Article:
Laudato Si on the Connection of All to All

Laudato Si on the Connection of All to All June 23, 2015

Neglecting to monitor the harm done to nature and the environmental impact of our decisions is only the most striking sign of a disregard for the message contained in the structures of nature itself. When we fail to acknowledge as part of reality the worth of a poor person, a human embryo, a person with disabilities – to offer just a few examples – it becomes difficult to hear the cry of nature itself; everything is connected. Once the human being declares independence from reality and behaves with absolute dominion, the very foundations of our life begin to crumble, for “instead of carrying out his role as a cooperator with God in the work of creation, man sets himself up in place of God and thus ends up provoking a rebellion on the part of nature”.

This situation has led to a constant schizophrenia, wherein a technocracy which sees no intrinsic value in lesser beings coexists with the other extreme, which sees no special value in human beings. But one cannot prescind from humanity. There can be no renewal of our relationship with nature without a renewal of humanity itself. There can be no ecology without an adequate anthropology. When the human person is considered as simply one being among others, the product of chance or physical determinism, then “our overall sense of responsibility wanes”.[96]A misguided anthropocentrism need not necessarily yield to “biocentrism”, for that would entail adding yet another imbalance, failing to solve present problems and adding new ones. Human beings cannot be expected to feel responsibility for the world unless, at the same time, their unique capacities of knowledge, will, freedom and responsibility are recognized and valued.

Note how seamlessly he ties abortion to the Church’s respect for nature and the poor.  These things are totally interconnected, which is why it is utter folly for environmentalists to be calling for abortion to solve our problems and why it is equally stupid for anti-abortion-but-not-prolife Catholics to be screaming about this encyclical as though it is the opposite of being prolife.  Using the unborn as human shields for contempt for the rest of the Church’s teaching is the dumbest thing Movement Conservatism and its false apostles at place like Pewsitter could do.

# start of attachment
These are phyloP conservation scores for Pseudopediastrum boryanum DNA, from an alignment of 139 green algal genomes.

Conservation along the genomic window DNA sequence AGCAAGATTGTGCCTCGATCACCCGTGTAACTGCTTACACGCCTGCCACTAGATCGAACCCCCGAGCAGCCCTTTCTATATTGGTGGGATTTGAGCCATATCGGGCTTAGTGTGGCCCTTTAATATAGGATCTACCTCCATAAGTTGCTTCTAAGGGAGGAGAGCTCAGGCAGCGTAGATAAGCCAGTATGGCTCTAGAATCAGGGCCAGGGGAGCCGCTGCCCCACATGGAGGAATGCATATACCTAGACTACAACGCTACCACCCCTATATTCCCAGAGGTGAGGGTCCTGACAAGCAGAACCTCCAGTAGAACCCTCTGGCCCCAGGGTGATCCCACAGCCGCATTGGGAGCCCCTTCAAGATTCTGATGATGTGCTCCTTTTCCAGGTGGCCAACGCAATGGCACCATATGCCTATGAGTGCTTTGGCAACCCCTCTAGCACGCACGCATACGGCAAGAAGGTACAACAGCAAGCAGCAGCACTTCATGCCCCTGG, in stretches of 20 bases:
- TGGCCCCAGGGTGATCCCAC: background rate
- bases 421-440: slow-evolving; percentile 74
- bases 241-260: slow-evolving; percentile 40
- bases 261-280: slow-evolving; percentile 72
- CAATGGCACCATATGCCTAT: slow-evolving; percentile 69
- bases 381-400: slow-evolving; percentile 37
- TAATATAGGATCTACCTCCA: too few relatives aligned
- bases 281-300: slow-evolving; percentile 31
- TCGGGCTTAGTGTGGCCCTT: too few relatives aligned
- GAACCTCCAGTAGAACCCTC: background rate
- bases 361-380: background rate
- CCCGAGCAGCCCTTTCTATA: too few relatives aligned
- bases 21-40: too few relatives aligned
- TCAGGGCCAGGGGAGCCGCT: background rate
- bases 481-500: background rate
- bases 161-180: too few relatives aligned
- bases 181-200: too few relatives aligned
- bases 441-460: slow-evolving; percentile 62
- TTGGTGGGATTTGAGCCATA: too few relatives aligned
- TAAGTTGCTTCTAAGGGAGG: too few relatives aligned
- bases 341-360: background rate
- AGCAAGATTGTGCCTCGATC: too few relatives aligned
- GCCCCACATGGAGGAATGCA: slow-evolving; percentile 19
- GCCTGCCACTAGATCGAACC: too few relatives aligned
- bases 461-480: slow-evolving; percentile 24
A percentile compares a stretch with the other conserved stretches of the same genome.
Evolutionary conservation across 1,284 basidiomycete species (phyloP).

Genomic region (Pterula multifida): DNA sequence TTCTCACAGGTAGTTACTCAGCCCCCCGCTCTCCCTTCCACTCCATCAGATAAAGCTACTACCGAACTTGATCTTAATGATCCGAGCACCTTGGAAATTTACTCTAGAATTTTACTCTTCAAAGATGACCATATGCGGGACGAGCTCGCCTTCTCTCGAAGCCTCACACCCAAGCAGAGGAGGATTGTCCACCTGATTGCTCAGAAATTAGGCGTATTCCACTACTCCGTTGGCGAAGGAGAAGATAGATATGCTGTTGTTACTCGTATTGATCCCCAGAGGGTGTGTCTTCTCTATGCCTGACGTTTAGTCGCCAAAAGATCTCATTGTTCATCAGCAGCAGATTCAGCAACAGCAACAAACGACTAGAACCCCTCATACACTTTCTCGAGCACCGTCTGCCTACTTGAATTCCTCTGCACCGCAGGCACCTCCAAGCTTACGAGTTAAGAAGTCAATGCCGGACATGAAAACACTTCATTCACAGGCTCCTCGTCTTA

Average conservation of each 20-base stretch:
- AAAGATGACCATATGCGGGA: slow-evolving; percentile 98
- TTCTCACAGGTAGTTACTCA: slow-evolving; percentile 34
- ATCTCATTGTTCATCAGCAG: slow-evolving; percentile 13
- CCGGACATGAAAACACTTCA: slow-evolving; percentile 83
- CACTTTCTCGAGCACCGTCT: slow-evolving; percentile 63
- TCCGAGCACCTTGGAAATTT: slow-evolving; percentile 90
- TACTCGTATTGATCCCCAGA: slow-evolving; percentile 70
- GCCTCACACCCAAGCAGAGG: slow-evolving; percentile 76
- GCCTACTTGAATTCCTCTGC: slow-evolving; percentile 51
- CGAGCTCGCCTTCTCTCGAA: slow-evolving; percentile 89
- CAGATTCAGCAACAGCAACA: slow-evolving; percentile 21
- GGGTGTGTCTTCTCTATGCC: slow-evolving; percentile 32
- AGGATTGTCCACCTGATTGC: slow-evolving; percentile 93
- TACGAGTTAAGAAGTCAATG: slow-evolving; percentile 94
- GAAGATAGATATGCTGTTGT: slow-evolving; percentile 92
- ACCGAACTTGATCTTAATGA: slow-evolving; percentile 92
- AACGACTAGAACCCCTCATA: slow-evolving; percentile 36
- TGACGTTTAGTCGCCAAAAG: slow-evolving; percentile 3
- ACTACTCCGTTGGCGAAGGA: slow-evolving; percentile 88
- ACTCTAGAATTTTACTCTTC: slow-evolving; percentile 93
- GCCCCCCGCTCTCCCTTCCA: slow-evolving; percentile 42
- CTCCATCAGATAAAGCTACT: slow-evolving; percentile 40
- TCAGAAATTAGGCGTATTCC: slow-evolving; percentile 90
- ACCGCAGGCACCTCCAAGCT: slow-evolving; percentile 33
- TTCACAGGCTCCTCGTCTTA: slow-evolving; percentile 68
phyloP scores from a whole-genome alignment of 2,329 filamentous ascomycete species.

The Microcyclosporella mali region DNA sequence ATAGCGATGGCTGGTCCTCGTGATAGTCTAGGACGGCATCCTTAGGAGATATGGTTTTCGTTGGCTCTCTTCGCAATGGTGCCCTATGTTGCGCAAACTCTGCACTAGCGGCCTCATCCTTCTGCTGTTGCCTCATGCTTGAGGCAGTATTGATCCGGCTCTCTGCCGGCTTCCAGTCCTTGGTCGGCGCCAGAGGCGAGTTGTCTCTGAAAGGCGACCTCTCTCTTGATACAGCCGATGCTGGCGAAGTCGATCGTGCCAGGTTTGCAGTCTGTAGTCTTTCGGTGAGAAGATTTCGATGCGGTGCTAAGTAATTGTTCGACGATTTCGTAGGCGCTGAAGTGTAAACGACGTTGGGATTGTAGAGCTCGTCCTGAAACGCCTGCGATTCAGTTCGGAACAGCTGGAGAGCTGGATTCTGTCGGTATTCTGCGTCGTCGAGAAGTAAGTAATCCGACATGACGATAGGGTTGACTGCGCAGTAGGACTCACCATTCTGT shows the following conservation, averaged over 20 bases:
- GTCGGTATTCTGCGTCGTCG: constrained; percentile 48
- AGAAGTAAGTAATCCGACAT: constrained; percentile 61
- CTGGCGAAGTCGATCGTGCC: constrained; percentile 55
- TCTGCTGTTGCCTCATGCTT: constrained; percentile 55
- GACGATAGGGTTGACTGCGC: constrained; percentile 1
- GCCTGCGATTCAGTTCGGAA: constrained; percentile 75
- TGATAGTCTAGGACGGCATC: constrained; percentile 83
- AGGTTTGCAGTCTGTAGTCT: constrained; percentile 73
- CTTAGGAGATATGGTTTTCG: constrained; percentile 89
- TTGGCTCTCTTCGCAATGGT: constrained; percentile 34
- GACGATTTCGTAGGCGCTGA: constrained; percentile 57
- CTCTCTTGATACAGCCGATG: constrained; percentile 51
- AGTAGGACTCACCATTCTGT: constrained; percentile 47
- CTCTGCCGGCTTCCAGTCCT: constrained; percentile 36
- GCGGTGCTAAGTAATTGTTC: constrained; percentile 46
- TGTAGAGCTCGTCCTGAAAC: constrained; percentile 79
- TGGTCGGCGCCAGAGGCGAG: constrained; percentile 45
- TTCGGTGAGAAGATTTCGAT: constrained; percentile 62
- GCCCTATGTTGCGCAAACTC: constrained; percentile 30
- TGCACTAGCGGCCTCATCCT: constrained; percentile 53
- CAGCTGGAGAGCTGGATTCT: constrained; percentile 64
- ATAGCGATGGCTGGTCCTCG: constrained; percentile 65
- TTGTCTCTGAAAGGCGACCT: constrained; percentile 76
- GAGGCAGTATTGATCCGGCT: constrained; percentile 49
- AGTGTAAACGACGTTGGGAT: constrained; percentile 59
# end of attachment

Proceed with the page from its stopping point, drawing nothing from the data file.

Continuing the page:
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  • Pete the Greek

    The discussion of how everything is really connected to everything else is almost….
    Tolkienesque. 🙂

  • We have a number of ways to monitor the impact of things. They all have scaling problems. Information overload is a constant threat. The least overhead method we’ve found with the least scaling problems is the price mechanism operating through a free market. It’s still not perfect, as many pro-market people have pointed out.

    In the arena of environmental issues there are special difficulties that we are only now starting to figure out how to get around. We’re starting to create ownership in fisheries, price water, and engage in other activity that might allow us to ignore fewer things without succumbing to information overload, something that I think might be related to Laudato Si’s complaint elsewhere about rapidification.

    As I’m reading more of this encyclical I’m starting to worry how all the separate threads of this are going to come together and square all these contradictory circles. Or is Pope Francis’ encyclical heir to one of Peronism’s less attractive features, its infamous incoherence?

    • Hezekiah Garrett

      Considering St JohnPaul was still explaining Rerum Novarum 100yrs later, I suggest your concern is a little off the mark.